New Approach to an Ancient Art: Book Reviews
- Indian Music by B. Chaitanya Deva (Indian Council for Cultural Relations, New Delhi, pp172, Rs. 30)
- Music of the Nations by Swami Prajnananda (Munshiram Manoharlal, New Delhi, pp223, Rs 28)
By MOHAN NADKARNI
The Times of India, April 20, 1975
Deva makes an entirely new approach to the study of the history of Indian music.
Few musicologists have argued so convincingly that Indian music is multifarious in origin, that it is not the preserve of the elite alone, and that the ragas and talas have grown from the soil. Evidence of his conviction is provided by his uncompromising stand against “textbook musicology” which traces the entire range of Indian music to the Vedas.
In delineating the development of Hindustani and Carnatic music, the author treats his material as a continuum and not sectionally. The raga concept, for instance, is described in relation to the more ancient jati system. The lives and works of great musicians, composers and musicologists are incorporated into the mainstream. His differentiation of the morphological, syntactical and intonational characteristics of Hindustani gharanas and Carnatic vanis reveal the depth of his research.
In the chapter, “Border Lines” the author provided the right background for an understanding of the several systems of regional music in vogue today. In another chapter, “Retrospect”, he brilliantly assesses Indian music as it is practiced today.
The worth of the book is enhanced by the use of western notation side by side with Indian swaramalikas. Unfortunately, there are several instances of incorrect spelling and punctuation and Sarangan’s sketches of musical celebrities are mediocre.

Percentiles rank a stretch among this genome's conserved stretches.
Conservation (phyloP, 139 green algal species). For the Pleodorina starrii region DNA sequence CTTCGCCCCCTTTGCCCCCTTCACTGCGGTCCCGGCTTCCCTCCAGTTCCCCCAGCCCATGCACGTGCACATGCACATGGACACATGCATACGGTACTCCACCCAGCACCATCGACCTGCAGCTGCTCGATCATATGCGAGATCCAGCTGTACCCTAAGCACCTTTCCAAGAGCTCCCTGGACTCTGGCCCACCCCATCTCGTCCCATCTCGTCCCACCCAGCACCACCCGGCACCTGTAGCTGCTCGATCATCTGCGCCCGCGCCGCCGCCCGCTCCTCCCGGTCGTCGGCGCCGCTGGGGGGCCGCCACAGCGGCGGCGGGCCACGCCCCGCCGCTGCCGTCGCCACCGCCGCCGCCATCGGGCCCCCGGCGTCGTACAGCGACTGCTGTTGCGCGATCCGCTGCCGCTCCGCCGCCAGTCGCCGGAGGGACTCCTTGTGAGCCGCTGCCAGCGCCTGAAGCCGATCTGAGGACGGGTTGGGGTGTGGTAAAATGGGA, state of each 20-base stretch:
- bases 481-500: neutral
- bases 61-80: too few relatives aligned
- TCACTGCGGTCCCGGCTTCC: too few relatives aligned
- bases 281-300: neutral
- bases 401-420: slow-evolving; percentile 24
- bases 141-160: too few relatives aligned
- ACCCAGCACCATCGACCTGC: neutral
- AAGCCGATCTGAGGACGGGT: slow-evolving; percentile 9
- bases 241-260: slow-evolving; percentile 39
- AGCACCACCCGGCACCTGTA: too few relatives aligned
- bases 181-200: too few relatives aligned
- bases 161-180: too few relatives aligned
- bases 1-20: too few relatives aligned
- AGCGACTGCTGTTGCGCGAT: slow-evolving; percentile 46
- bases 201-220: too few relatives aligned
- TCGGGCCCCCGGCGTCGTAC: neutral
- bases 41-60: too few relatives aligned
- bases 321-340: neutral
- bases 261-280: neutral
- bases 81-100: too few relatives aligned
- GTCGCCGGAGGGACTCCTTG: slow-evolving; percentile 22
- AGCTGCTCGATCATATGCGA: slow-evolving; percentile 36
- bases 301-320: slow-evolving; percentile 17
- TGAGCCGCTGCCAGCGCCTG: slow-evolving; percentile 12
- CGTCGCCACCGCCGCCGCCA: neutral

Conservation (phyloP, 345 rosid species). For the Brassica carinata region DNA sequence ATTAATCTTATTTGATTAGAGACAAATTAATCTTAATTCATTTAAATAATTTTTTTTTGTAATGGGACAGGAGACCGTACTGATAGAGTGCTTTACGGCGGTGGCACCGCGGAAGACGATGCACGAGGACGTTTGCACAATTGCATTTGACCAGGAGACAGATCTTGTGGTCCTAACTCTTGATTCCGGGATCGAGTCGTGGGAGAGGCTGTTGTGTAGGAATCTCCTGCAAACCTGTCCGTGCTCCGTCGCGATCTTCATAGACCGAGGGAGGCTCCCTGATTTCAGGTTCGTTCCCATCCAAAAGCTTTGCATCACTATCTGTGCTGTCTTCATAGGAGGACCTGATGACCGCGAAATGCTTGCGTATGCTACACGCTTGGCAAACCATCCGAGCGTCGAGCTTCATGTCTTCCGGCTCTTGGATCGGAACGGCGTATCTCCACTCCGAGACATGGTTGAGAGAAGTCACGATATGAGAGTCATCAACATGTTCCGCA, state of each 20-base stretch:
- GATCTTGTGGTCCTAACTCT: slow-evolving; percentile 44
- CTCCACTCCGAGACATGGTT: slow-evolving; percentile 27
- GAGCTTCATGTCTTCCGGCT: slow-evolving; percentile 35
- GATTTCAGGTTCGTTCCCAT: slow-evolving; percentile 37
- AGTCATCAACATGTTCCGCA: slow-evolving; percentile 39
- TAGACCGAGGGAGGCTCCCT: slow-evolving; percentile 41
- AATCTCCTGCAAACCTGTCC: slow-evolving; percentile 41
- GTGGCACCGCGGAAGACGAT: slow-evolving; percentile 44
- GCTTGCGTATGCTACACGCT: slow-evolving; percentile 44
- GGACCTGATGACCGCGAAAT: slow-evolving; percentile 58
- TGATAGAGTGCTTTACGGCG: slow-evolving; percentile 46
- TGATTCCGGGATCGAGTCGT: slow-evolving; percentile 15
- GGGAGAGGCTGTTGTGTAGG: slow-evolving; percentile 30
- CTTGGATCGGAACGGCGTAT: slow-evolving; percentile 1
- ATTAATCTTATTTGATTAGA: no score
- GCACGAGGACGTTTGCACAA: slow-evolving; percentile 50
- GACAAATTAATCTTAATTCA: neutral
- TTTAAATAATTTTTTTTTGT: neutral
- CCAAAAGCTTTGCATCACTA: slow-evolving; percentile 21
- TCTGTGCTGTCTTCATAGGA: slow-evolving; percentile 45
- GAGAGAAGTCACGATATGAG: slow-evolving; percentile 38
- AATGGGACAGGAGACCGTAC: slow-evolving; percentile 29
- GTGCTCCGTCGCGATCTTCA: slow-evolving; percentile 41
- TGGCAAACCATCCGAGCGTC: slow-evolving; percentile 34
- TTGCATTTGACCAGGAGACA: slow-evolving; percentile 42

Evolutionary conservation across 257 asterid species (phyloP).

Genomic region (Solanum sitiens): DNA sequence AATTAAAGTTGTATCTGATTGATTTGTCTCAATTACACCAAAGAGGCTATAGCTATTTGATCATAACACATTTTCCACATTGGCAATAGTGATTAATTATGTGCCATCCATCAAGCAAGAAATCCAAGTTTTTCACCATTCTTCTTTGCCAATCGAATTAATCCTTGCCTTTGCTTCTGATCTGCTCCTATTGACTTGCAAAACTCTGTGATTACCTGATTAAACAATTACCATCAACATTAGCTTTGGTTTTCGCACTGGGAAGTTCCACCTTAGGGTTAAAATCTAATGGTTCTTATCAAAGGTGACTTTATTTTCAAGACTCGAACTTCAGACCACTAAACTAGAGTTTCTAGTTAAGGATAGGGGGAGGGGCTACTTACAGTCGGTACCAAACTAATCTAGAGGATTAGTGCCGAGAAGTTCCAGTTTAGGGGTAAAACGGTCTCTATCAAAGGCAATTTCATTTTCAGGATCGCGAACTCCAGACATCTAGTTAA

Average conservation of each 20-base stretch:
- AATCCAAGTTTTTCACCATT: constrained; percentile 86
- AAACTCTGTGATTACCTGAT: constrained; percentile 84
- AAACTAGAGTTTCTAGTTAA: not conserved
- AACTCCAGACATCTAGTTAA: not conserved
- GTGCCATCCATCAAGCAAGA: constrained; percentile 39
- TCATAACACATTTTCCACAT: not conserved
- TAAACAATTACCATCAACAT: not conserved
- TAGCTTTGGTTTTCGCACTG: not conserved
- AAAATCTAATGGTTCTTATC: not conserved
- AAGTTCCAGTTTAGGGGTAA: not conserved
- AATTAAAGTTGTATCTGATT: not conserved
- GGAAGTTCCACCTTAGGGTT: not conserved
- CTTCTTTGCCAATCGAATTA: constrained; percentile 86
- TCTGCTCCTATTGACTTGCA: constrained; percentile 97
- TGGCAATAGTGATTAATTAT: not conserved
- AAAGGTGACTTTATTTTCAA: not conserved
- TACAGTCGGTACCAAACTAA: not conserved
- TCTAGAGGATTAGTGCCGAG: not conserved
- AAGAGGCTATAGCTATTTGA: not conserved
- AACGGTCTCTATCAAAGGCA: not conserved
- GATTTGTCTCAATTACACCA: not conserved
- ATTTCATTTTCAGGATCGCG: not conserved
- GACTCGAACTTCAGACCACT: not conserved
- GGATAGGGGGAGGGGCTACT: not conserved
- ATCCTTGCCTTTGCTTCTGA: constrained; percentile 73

Swami Prajnanananda approaches his subject from a different angle. A noted Vedantist, scholar and musician with several books on Indian music to his credit, Swamiji here presents a comparative appraisal of the music of Indian, Mesopotamia, Greece, Rome, Arabia, Persia, China, Japan, Korea, Siam, Burma, Central Asia, England and Russia.
In so doing, he has picked up from where Raja Surandra Mohan Tagore left off mearly 80 years ago. The raja was the first Indian musicologist to present a comparative study of the music and musical systems of various nations in his monumental Universal History of Music.
Swami Prajnanananda has ably marshaled his data to show that the music of different nations has been enriched by the importation of foreign elements that the principles of rhythm and tempo act as the controlling and balancing factor; that religion, magic and music went hand in hand in primitive societies, and that the socio-religious character of the songs and hymns of early civilized nations is almost identical, revealing a surprising affinity of tune, melody and rhythm.
The special emphasis here is, of course, on India’s contribution to music. The sections dealing with India’s tradition and its influence over the early musical systems of China and Japan are very informative.
Yet, judging from the standard the author has set with his earlier works, especially his Historical Development of Indian Music, the book under review suffers in comparison. Apart from errors of syntax and other mistakes, a more congenial style of writing would have made the book more effective.